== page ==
The Brexit had at least the advantage of forcing Europeans to propose multiple projects in order to better pool their military capabilities. Admittedly, in this situation, there is a combination of favourable circumstances for initiatives that aim to revive the CSDP. First of all, Europeans made this decision to revive CSDP in 2013. The initiative came from France, jointly with the new President of the European Commission, Jean Claude Juncker. This led to the December 2013 European council dedicated to defence, the determination to develop new cooperative programmes, such as EUROMALE in which France in Italy are stakeholders, and the decision to develop a new security strategy, the EU Global Strategy, which was unveiled in June 2016 after the Brexit. The growing concern generated by a potential resurgence of the Russian threat, combined by a tangible and durable jihadist terrorist threat, also explains the Europeans’ desire to better protect together. The guarantee of American security becoming uncertain due to the upcoming presidential election is also a concern for Europeans, especially since during Barack Obama’s two terms. In consequence, the US have constantly asked that Europe better take into account their security interests.
Finally, the Brexit has been viewed as a dual window of opportunity. It is a window of opportunity because the British were known to block any progress in terms of integration of defence policies. They rejected the permanent EU headquarter for military and civilian CSDP missions, they refused to increase the European Defence Agency’s budget and therefore to increase the role of this agency responsible for developing the European Union’s military capabilities.
It is a window of opportunity because it is necessary, while the United Kingdom is leaving the European Union, to prove to European citizens that Europe can contribute something to their lives and that it is not time to leave it. Now, the international situation offers this opportunity, in the sense that every threat that European citizens face today can no longer be dealt with at national level only. There needs to be concerted responses, especially because no European has the resources to develop all military capabilities on its own to ensure its security anymore. It is necessary for these military capabilities to be pooled.
Given this situation, several initiatives have been launched or will be launched in the coming weeks. The High Representative of the Union for Foreign Affairs and Security Policy/Vice-President of the European Commission will present a roadmap at the end of November 2016. The French and German Ministers of Defence published a joint letter and Italy also introduced proposals during the Bratislava Summit at the end of September 2016.
One of the most original and innovative Italian proposals is the creation of a joint permanent military force as the core of a future integrated European force. These are therefore the early stages of a future European army, a project supported by part of the German political class, and also mentioned by President of the European Commission Jean Claude Juncker in 2015. From a practical perspective, the proposal appears difficult to implement. In 1989, France and Germany established a French-German brigade made up of 5,000 men, integrated to the European Corps in 1993, their main characteristic being that they served very little. In addition to the legal aspects relating to the various statuses of soldiers, it became clear that the requirements for a joint engagement in the field with Germany were difficult to meet. The need to intervene quickly in high-intensity operations, as was the case in Mali, also explains France’s reluctance to allocate military units to this type of initiative. It also explains why France decided to develop a Combined Joint Expeditionary Force with the British as part of the Lancaster House Treaty, considering that the probability of intervening alongside the British was higher than with the forces of other European countries. This decision was made following the intervention in Libya, where the French and the British fought together. However, there is no certainty that such a situation will happen again in the coming years, especially since the United Kingdom was not willing to intervene in Syria following the use of chemical weapons by the Syrian regime in the summer of 2013.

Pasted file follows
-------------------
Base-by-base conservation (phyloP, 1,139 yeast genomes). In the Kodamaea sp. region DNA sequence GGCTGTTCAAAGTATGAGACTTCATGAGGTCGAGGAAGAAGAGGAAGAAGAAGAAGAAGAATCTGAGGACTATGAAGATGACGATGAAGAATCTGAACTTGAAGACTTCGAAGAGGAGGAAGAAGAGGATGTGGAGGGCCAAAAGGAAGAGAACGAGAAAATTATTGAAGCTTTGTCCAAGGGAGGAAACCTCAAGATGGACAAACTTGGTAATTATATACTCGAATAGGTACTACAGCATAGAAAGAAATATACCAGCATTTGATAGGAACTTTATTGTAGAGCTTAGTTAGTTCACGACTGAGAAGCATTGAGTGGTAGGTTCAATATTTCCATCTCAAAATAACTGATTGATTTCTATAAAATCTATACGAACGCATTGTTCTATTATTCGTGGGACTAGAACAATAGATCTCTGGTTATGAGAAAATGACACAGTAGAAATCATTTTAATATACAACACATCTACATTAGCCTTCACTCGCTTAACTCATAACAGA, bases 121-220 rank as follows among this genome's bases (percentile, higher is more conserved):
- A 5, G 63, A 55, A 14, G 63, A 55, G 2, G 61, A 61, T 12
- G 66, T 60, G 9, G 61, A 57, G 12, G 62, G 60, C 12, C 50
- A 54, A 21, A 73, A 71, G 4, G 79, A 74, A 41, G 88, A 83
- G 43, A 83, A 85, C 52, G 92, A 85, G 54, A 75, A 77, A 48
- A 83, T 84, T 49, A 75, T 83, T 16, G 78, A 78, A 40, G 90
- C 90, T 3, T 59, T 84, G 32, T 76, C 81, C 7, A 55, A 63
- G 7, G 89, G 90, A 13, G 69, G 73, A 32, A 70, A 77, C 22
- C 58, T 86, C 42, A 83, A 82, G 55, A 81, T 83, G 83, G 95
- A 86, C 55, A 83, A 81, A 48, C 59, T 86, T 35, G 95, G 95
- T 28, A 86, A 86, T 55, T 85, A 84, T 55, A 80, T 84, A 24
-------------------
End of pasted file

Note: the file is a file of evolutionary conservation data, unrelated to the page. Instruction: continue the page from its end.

Does this mean that projects of common European armed forces are pipe dreams? Certainly not. On the contrary, the Italian project must be viewed as salutary. The European Union will only be able make progress towards the objective of a common security and defence policy if the proposals put forward reflect a clear political project offered to European citizens. European Union countries are facing common threats? They then need common armed forces, and that is how the European project must be presented to citizens if leaders want to give them the feeling that the European Union brings added security compared to their national armies. Moreover, this is how it was done in terms of EU border security with the recent creation of a European Corps of Border Guards. Such initiatives must therefore be transposed in the field of defence. The project of a joint permanent military force must be favourably received, because such a military unit would lead participating armed forces to work better together, thus causing them to acquire the same equipment. We need more cooperation in the field of armaments, in order to develop the European Union’s military capabilities with defence budgets that will remain limited. From a political proposal that may seem very utopian, major pragmatic progress can be achieved in the construction of the CSDP with reinforced EU military capabilities. One does not exclude the other, and that is why the Italian proposal must be welcomed.